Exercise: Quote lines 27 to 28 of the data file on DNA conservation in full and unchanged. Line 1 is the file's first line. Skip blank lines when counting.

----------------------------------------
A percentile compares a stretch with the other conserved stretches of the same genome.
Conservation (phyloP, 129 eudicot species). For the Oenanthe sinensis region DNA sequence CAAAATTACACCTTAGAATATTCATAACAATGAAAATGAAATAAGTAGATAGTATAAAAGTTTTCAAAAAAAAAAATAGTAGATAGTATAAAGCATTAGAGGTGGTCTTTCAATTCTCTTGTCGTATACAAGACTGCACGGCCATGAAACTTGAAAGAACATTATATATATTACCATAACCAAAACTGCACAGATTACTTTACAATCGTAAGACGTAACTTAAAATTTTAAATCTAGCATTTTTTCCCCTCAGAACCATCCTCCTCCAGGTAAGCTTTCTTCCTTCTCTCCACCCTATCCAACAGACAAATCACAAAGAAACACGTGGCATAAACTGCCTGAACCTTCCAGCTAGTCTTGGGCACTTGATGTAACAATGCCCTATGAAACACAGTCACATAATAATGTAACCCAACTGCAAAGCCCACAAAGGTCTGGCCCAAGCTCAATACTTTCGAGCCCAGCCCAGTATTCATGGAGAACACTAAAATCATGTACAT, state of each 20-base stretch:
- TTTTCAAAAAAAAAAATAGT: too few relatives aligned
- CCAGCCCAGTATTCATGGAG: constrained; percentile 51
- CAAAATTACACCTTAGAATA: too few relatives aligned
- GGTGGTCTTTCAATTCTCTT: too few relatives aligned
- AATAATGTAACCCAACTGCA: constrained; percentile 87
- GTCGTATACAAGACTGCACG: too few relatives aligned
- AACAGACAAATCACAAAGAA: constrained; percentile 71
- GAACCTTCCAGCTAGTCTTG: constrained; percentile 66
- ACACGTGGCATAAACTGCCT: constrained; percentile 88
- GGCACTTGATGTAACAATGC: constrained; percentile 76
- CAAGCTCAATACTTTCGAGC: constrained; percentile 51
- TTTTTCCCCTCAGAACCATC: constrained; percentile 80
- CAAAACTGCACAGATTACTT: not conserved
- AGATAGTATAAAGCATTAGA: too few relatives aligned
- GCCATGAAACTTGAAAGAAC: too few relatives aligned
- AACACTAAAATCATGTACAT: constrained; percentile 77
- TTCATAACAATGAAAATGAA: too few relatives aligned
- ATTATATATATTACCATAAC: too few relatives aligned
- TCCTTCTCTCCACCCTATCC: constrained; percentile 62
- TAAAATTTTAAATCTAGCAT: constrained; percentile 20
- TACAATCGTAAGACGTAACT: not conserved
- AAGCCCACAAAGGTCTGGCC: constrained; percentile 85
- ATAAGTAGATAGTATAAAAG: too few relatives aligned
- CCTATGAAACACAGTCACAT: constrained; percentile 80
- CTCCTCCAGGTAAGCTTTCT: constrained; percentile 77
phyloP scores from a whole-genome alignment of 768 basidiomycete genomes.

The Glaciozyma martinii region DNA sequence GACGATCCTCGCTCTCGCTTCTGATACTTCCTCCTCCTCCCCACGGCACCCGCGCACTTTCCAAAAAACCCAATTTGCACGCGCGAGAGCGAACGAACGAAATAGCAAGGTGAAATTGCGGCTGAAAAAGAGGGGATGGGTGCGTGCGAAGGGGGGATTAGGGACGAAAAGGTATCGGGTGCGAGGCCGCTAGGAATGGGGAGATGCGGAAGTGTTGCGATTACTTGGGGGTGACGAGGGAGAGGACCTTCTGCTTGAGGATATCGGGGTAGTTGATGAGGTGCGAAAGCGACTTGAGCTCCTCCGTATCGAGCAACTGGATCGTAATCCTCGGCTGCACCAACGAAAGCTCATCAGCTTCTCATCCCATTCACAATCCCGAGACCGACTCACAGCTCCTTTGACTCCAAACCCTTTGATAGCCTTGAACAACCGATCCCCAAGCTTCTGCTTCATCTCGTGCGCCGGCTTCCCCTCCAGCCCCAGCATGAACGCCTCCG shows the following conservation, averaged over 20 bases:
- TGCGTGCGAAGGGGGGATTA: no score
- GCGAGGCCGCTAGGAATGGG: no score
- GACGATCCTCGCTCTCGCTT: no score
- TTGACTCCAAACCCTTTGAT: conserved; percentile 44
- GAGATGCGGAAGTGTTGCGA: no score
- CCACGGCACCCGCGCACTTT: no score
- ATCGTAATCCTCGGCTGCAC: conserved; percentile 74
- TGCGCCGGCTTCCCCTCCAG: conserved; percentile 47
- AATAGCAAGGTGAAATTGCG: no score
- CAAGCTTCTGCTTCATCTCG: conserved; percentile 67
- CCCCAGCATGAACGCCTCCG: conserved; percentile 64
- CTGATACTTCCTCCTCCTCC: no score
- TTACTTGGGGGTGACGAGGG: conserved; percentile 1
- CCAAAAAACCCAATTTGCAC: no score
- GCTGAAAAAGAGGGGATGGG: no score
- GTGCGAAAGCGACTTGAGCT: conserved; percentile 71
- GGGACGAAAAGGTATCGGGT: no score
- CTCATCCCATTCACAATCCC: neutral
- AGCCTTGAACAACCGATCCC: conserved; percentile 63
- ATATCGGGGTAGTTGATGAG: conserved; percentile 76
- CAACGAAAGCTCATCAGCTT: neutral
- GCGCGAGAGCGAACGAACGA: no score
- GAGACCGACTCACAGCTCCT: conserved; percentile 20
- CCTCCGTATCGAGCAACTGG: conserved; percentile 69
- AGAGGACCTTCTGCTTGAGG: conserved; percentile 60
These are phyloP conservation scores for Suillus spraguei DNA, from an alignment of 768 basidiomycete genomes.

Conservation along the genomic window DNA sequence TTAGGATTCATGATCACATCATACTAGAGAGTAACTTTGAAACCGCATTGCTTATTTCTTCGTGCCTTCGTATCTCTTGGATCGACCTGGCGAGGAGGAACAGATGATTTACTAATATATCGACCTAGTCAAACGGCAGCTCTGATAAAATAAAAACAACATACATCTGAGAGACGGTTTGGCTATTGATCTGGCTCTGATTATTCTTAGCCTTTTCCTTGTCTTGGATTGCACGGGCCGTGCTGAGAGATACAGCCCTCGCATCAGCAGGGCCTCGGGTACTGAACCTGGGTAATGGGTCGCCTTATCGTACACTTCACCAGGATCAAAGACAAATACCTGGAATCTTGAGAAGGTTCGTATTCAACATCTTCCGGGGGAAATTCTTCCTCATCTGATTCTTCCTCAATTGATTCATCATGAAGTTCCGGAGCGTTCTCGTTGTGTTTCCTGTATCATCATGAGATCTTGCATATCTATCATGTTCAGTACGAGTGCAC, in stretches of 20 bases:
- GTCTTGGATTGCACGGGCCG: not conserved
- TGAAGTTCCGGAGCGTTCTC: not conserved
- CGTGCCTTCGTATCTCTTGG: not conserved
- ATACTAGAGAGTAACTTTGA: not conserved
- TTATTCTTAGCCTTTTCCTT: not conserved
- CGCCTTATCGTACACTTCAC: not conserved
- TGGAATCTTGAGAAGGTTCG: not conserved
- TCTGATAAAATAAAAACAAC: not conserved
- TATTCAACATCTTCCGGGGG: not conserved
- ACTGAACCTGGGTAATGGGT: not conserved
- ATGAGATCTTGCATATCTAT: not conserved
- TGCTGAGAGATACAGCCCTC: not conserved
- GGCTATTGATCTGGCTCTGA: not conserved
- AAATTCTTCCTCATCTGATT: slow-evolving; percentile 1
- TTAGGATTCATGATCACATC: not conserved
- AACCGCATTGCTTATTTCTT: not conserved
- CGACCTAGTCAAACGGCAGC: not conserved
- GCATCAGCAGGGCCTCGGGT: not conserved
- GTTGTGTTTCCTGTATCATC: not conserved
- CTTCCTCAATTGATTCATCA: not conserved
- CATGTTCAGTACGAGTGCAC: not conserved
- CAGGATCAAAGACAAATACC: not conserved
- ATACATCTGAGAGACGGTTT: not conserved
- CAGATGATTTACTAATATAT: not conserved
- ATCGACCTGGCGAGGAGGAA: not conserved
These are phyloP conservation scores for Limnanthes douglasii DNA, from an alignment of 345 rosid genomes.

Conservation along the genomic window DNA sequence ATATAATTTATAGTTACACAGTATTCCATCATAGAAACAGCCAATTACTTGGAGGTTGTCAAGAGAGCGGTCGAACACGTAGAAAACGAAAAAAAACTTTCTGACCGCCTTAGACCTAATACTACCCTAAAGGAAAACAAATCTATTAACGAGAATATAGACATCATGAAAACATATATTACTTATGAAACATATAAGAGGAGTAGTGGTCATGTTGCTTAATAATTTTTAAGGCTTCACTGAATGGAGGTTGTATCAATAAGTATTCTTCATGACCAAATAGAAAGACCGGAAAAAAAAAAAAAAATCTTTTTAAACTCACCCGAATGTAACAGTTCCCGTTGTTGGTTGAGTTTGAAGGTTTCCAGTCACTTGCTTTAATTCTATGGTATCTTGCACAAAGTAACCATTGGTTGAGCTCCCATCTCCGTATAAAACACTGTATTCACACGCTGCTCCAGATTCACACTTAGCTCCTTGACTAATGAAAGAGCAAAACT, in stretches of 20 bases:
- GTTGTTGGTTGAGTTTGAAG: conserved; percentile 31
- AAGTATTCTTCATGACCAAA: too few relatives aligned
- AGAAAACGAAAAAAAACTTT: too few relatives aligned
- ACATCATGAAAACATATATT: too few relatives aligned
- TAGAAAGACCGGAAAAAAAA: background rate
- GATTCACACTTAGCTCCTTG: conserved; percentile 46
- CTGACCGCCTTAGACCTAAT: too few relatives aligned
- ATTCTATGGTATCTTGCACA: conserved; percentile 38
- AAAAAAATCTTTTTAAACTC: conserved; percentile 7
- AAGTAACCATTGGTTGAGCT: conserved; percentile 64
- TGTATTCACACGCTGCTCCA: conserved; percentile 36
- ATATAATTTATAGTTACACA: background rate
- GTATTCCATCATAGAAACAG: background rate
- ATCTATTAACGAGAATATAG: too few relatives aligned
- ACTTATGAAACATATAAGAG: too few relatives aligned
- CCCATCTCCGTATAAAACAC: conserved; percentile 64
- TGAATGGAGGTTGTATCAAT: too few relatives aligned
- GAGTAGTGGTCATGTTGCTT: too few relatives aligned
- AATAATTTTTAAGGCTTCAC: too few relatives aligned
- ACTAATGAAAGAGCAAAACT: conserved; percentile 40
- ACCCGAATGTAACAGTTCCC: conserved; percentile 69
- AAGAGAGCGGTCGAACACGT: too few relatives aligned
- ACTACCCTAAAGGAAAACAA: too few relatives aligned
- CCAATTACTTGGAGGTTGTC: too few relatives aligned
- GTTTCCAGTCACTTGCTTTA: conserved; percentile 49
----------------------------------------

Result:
- CTCCTCCAGGTAAGCTTTCT: constrained; percentile 77
phyloP scores from a whole-genome alignment of 768 basidiomycete genomes.